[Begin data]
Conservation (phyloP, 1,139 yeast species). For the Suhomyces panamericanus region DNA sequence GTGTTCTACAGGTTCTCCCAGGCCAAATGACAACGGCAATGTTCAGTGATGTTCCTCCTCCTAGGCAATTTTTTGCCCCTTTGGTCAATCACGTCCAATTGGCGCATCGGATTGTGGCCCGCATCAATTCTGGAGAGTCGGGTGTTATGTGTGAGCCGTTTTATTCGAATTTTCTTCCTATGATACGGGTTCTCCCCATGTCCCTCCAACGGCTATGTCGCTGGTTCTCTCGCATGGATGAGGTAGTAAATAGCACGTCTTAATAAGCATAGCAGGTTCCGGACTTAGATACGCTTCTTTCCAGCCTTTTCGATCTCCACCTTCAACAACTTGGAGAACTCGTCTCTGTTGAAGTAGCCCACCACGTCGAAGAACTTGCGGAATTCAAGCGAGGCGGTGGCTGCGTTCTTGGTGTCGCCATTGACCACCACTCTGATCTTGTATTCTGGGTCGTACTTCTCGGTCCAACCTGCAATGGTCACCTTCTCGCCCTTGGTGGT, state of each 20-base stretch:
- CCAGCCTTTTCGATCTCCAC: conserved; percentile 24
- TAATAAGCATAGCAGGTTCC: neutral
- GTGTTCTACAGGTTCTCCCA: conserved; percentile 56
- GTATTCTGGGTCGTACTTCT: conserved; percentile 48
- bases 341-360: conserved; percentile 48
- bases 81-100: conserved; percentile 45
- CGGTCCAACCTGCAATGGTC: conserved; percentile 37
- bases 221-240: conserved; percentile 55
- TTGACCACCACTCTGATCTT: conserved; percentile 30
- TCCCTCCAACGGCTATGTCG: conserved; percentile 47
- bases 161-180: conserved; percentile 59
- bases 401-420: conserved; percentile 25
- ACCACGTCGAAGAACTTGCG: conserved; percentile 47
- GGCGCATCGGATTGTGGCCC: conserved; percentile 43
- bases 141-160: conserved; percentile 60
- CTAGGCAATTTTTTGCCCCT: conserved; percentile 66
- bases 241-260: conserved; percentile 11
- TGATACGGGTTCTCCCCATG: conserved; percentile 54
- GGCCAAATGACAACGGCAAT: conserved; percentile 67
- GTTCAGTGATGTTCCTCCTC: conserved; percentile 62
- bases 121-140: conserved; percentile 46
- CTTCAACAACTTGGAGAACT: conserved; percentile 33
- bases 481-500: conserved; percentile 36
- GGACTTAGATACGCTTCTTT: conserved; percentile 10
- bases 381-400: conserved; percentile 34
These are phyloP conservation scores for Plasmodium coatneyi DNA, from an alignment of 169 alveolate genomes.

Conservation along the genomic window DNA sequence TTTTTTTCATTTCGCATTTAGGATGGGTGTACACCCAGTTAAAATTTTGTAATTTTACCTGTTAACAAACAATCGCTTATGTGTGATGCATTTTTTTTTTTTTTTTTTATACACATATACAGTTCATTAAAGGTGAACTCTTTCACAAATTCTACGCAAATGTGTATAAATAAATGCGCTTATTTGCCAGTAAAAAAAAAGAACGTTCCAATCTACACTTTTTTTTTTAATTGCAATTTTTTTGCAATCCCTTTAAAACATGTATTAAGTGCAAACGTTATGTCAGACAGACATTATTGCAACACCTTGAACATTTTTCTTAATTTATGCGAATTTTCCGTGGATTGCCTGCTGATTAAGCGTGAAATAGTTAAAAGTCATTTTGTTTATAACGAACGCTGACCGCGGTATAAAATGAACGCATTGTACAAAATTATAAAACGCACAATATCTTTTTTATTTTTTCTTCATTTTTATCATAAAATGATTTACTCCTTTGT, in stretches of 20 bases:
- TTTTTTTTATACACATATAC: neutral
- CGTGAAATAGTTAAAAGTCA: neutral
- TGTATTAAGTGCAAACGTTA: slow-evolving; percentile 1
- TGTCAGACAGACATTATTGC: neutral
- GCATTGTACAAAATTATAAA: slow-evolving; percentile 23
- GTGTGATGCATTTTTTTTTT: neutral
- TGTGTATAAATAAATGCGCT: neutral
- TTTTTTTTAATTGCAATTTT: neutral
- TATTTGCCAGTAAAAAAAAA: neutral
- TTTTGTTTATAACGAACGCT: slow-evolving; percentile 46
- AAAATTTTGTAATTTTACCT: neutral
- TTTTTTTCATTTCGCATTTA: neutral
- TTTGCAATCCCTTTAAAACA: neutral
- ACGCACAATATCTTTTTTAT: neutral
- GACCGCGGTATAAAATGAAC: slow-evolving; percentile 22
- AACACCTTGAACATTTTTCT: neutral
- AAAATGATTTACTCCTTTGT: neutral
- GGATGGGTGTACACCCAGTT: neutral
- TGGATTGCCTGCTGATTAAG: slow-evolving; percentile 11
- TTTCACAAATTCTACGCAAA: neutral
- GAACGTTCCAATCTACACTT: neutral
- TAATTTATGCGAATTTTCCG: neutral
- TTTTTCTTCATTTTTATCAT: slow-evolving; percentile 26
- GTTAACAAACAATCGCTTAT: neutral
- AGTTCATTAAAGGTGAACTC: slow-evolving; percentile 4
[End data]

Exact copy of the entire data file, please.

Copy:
Conservation (phyloP, 1,139 yeast species). For the Suhomyces panamericanus region DNA sequence GTGTTCTACAGGTTCTCCCAGGCCAAATGACAACGGCAATGTTCAGTGATGTTCCTCCTCCTAGGCAATTTTTTGCCCCTTTGGTCAATCACGTCCAATTGGCGCATCGGATTGTGGCCCGCATCAATTCTGGAGAGTCGGGTGTTATGTGTGAGCCGTTTTATTCGAATTTTCTTCCTATGATACGGGTTCTCCCCATGTCCCTCCAACGGCTATGTCGCTGGTTCTCTCGCATGGATGAGGTAGTAAATAGCACGTCTTAATAAGCATAGCAGGTTCCGGACTTAGATACGCTTCTTTCCAGCCTTTTCGATCTCCACCTTCAACAACTTGGAGAACTCGTCTCTGTTGAAGTAGCCCACCACGTCGAAGAACTTGCGGAATTCAAGCGAGGCGGTGGCTGCGTTCTTGGTGTCGCCATTGACCACCACTCTGATCTTGTATTCTGGGTCGTACTTCTCGGTCCAACCTGCAATGGTCACCTTCTCGCCCTTGGTGGT, state of each 20-base stretch:
- CCAGCCTTTTCGATCTCCAC: conserved; percentile 24
- TAATAAGCATAGCAGGTTCC: neutral
- GTGTTCTACAGGTTCTCCCA: conserved; percentile 56
- GTATTCTGGGTCGTACTTCT: conserved; percentile 48
- bases 341-360: conserved; percentile 48
- bases 81-100: conserved; percentile 45
- CGGTCCAACCTGCAATGGTC: conserved; percentile 37
- bases 221-240: conserved; percentile 55
- TTGACCACCACTCTGATCTT: conserved; percentile 30
- TCCCTCCAACGGCTATGTCG: conserved; percentile 47
- bases 161-180: conserved; percentile 59
- bases 401-420: conserved; percentile 25
- ACCACGTCGAAGAACTTGCG: conserved; percentile 47
- GGCGCATCGGATTGTGGCCC: conserved; percentile 43
- bases 141-160: conserved; percentile 60
- CTAGGCAATTTTTTGCCCCT: conserved; percentile 66
- bases 241-260: conserved; percentile 11
- TGATACGGGTTCTCCCCATG: conserved; percentile 54
- GGCCAAATGACAACGGCAAT: conserved; percentile 67
- GTTCAGTGATGTTCCTCCTC: conserved; percentile 62
- bases 121-140: conserved; percentile 46
- CTTCAACAACTTGGAGAACT: conserved; percentile 33
- bases 481-500: conserved; percentile 36
- GGACTTAGATACGCTTCTTT: conserved; percentile 10
- bases 381-400: conserved; percentile 34
These are phyloP conservation scores for Plasmodium coatneyi DNA, from an alignment of 169 alveolate genomes.

Conservation along the genomic window DNA sequence TTTTTTTCATTTCGCATTTAGGATGGGTGTACACCCAGTTAAAATTTTGTAATTTTACCTGTTAACAAACAATCGCTTATGTGTGATGCATTTTTTTTTTTTTTTTTTATACACATATACAGTTCATTAAAGGTGAACTCTTTCACAAATTCTACGCAAATGTGTATAAATAAATGCGCTTATTTGCCAGTAAAAAAAAAGAACGTTCCAATCTACACTTTTTTTTTTAATTGCAATTTTTTTGCAATCCCTTTAAAACATGTATTAAGTGCAAACGTTATGTCAGACAGACATTATTGCAACACCTTGAACATTTTTCTTAATTTATGCGAATTTTCCGTGGATTGCCTGCTGATTAAGCGTGAAATAGTTAAAAGTCATTTTGTTTATAACGAACGCTGACCGCGGTATAAAATGAACGCATTGTACAAAATTATAAAACGCACAATATCTTTTTTATTTTTTCTTCATTTTTATCATAAAATGATTTACTCCTTTGT, in stretches of 20 bases:
- TTTTTTTTATACACATATAC: neutral
- CGTGAAATAGTTAAAAGTCA: neutral
- TGTATTAAGTGCAAACGTTA: slow-evolving; percentile 1
- TGTCAGACAGACATTATTGC: neutral
- GCATTGTACAAAATTATAAA: slow-evolving; percentile 23
- GTGTGATGCATTTTTTTTTT: neutral
- TGTGTATAAATAAATGCGCT: neutral
- TTTTTTTTAATTGCAATTTT: neutral
- TATTTGCCAGTAAAAAAAAA: neutral
- TTTTGTTTATAACGAACGCT: slow-evolving; percentile 46
- AAAATTTTGTAATTTTACCT: neutral
- TTTTTTTCATTTCGCATTTA: neutral
- TTTGCAATCCCTTTAAAACA: neutral
- ACGCACAATATCTTTTTTAT: neutral
- GACCGCGGTATAAAATGAAC: slow-evolving; percentile 22
- AACACCTTGAACATTTTTCT: neutral
- AAAATGATTTACTCCTTTGT: neutral
- GGATGGGTGTACACCCAGTT: neutral
- TGGATTGCCTGCTGATTAAG: slow-evolving; percentile 11
- TTTCACAAATTCTACGCAAA: neutral
- GAACGTTCCAATCTACACTT: neutral
- TAATTTATGCGAATTTTCCG: neutral
- TTTTTCTTCATTTTTATCAT: slow-evolving; percentile 26
- GTTAACAAACAATCGCTTAT: neutral
- AGTTCATTAAAGGTGAACTC: slow-evolving; percentile 4